Figure 1D:: Volume rendered CT image of the lower thoracic spine, shows the bony expansion of the vertebral bodies and ‘dripping candle wax’ appearance of the vertebra.
Figure 1E:: Sagittal T1 weighted images of the lower thoracic spine, demonstrating low signal change in the spine on both sequences, Figure 1E and 1F, consistent with a dense osteosclerotic bone lesion. There is involvement of the posterior elements and evidence of mild expansion.
Figure 1F:: Sagittal T2 weighted images of the lower thoracic spine, demonstrating low signal change in the spine on both sequences, Figure 1E and 1F, consistent with a dense osteosclerotic bone lesion. There is involvement of the posterior elements and evidence of mild expansion.
Figure 1G:: Axial T2 weighted image at the level of the T10-11 disc, shows loss of signal in the right posterior elements of T11 with bony expansion and narrowing of the right neural exit foramen.


Melorheostosis is a rare bone dysplasia with an incidence of 0.9 cases per million.[2] There is insufficient data to support a specific ethnic predisposition. The etiology is unknown and was initially thought to be due to a LEMD3 mutation.[4] A more recent genetic study of the disease suggests that a MAP2K1 mutation leads to disease. Mutation of the MAP2K1 oncogene identified in affected individuals showed an increased MEK1 signaling activity, resulting in increased osteoblast proliferation.[5]

The disease has an insidious onset, and typically affects the appendicular skeleton.[6] Clinical features include asymmetry of the affected limbs, vascular anomalies, abnormal skin pigmentation, muscle contractures, and wasting and sclerodermatous lesions over the bony lesions.[9,10] Histological features are not identical in all cases, but they include dense bone without distinctive cellular abnormalities, variable degrees of cortical thickening, adjacent fibrocartilage with irregular surface fibrillation, and more rarely a cartilage cap. Soft tissue components include osseous, chondroid, vascular, and fibrocartilaginous tissue substrates.[10]

Radiologically, melorheostosis is classically described as dense cortical longitudinal hyperostosis of the affected bone and has the classical features of a “flowing candle wax” appearance.[9,11] While a diagnosis can usually be reached through plain radiographs or computerized tomography, there have been some cases that report increased metabolic activity on nuclear imaging.[12] If there is any diagnostic doubt, nuclear imaging has the added advantage of differentiating melorheostosis from other bone dysplasias such as osteopoikilosis and osteopathia striata - melorheostosis showed focal increased uptake in involved bones that isn’t present in the other two bone dysplasia.[13] For patients who have been diagnosed with melorheostosis, we do not recommend extensive imaging of other parts of the body that do not exhibit symptoms as this would lead to excessive radiation exposure, particularly in the context of benign lesions. However, in the context of multiple bone lesions, nuclear medicine studies may be appropriate for identifying all the affected regions. One of the reasons for presenting this case is to illustrate the features of this benign condition to obviate the need for further investigation. We hope for radiologists to feel more confident in making diagnoses of benignity.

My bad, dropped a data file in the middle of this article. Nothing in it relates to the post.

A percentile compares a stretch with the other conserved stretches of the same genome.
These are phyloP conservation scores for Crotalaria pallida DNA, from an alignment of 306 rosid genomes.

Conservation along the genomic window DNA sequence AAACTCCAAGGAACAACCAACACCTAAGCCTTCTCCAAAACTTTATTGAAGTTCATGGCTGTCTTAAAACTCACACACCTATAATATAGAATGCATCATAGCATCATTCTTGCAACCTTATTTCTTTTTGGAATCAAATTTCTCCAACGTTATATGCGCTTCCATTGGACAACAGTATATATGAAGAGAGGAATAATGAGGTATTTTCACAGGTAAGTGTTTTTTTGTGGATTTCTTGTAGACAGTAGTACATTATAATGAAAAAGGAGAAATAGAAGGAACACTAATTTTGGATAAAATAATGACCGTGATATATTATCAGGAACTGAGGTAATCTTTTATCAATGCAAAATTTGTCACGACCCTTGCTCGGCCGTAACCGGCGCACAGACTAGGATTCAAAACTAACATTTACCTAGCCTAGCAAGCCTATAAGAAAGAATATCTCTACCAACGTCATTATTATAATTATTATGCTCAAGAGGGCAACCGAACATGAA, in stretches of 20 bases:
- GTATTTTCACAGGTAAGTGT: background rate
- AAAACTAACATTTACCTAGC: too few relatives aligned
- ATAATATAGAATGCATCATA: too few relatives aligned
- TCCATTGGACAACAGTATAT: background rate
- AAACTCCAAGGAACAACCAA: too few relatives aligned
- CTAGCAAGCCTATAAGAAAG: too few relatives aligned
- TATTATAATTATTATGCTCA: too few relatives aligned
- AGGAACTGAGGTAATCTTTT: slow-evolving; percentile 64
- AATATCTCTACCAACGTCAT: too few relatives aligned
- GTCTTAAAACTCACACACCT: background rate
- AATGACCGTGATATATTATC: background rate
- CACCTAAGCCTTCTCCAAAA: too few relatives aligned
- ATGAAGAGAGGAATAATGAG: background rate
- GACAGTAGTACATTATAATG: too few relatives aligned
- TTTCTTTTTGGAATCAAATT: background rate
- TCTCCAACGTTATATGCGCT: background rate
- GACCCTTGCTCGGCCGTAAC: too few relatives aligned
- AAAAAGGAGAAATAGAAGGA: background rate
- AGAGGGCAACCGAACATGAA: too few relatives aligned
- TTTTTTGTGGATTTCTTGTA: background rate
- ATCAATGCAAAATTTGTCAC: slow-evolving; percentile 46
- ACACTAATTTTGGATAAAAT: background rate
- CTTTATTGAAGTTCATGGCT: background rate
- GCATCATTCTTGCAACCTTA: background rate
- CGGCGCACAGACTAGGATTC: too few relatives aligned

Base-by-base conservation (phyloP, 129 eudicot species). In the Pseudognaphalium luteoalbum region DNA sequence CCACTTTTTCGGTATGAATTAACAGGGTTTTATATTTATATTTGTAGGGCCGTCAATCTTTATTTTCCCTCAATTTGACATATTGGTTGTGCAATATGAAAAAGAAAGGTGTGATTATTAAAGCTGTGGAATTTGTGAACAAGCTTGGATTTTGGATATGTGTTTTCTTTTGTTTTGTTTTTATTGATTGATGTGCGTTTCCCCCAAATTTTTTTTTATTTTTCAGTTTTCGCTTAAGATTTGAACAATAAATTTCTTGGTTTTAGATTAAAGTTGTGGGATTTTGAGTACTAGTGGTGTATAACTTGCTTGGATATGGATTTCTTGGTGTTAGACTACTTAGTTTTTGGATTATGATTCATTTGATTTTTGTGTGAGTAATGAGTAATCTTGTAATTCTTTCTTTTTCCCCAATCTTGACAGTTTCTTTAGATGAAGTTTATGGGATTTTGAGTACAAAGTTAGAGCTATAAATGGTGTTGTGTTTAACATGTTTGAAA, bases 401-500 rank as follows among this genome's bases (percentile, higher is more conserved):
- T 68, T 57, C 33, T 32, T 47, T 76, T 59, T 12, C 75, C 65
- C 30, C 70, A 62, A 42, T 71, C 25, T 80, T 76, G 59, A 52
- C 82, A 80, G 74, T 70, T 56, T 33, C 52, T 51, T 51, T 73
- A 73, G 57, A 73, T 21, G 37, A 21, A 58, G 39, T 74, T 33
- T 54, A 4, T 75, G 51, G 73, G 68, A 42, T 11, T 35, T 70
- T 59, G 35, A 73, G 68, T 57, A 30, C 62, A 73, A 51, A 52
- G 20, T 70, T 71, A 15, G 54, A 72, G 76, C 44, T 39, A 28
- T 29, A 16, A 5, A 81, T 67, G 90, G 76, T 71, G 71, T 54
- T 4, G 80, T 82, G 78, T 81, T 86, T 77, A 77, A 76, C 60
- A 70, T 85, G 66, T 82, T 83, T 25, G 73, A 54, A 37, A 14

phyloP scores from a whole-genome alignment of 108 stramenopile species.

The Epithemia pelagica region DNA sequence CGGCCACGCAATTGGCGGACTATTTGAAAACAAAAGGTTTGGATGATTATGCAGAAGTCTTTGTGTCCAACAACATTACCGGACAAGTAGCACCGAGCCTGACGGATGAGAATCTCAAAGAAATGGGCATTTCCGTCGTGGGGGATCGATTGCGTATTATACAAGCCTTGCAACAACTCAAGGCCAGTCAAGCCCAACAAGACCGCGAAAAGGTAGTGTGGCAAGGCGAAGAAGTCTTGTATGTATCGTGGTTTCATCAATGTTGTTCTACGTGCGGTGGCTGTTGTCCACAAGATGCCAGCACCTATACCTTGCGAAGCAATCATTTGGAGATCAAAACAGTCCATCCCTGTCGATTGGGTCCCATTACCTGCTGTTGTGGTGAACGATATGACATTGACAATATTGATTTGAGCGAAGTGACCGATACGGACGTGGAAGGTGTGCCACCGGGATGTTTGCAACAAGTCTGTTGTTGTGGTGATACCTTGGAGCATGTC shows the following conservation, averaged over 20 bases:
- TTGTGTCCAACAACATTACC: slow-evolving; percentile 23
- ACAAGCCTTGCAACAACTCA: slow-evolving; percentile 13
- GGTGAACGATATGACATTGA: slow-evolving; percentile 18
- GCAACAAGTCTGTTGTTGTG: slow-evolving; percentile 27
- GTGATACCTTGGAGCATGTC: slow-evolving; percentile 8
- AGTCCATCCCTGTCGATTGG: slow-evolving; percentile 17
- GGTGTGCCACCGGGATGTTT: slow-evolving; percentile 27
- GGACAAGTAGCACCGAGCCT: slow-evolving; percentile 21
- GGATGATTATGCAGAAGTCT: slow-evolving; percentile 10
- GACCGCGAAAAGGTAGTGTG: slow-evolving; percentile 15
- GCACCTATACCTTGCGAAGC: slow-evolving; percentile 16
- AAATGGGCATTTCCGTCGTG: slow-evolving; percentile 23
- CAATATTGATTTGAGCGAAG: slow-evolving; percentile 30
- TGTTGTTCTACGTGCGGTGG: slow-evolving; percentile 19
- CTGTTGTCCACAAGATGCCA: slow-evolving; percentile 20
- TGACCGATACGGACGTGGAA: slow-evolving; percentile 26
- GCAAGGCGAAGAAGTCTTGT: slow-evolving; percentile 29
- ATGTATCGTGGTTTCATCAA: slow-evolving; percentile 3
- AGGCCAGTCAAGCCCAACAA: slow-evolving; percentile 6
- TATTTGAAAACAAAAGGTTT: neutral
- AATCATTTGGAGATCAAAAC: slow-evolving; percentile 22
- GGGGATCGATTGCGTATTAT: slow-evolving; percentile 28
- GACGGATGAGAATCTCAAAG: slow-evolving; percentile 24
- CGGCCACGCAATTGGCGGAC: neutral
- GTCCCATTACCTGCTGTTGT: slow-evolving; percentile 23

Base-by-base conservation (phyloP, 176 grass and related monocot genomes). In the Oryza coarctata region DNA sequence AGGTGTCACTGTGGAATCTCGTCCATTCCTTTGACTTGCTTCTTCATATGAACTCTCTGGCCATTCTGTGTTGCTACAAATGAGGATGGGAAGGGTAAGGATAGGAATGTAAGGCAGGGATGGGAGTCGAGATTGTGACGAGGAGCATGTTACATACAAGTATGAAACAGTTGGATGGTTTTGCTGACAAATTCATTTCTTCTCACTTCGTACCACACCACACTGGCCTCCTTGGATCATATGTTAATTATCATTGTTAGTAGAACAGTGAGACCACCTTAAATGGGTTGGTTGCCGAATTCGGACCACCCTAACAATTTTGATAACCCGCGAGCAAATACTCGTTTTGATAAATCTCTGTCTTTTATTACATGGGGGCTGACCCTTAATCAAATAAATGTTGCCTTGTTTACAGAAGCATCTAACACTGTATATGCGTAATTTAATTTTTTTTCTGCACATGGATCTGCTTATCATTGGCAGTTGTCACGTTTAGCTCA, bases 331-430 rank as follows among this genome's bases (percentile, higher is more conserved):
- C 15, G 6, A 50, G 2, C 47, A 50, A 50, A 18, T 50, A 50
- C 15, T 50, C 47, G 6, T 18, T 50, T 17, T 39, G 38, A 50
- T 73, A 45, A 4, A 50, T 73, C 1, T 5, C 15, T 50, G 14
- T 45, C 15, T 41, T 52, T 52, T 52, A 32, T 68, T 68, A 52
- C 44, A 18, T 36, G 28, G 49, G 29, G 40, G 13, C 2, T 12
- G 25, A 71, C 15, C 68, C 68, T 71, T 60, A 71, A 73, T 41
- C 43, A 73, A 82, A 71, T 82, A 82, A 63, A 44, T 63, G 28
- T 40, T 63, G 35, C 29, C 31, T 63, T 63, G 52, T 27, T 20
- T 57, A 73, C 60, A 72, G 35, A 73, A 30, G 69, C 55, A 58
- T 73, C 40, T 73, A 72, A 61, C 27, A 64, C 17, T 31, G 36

A review of 23 cases of melorheostosis further subdivides the radiological features into five different types. Type A: Osteoma-like appearance. Type B: (Classic) Dripping or flowing candle wax. Type C: Predominant myositis ossificans-like pattern. Type D: Osteopathia striata-like pattern. Type E: Mixed pattern. Of these, only five of the 23 cases displayed the classical features.[6] Our patient did have the classical appearance, hence it falls into the Type B category.

Treatment revolves around symptomatic relief and should be individualized depending on the age, site, and extent of disease. This involves physiotherapy, analgesia, bisphosphonates, manipulation, casting, braces, and nerve blocks. In more severe cases, surgical intervention can be considered to relieve the pressure exerted by abnormal bone or to correct limb length and restore function.[10,11] In other case reports of spinal melorheostosis, those patients had severe symptoms that eventually required surgical decompression. These patients went on to have good functional recovery with improvement of symptoms.[7,8] It is also interesting to consider targeted MEK1 inhibition in the future as a potential treatment option.[5] Although our patient did have significant foraminal narrowing caused by bone overgrowth, she did not complain of neuropathic symptoms. This may be due to the slow-growing chronic nature of the abnormality or the site of the lesion within the thoracic rather than lumbar spines. Hence, she was treated conservatively with clinical monitoring under orthopedics.


Spinal melorheostosis is an unusual occurrence as melorheostosis typically affects the upper or lower limbs. This case report presents a patient in her early forties who had incidental T10 and T11 melorheostosis. Melorheostosis is typically described to have a flowing candle wax appearance, which was exhibited in this case. She did not require any treatment as she was asymptomatic.

Declaration of patient consent

Patient consent is not required as patient’s identity is not disclosed or compromised.

Financial support and sponsorship


Conflict of interest

There are no conflicts of interest.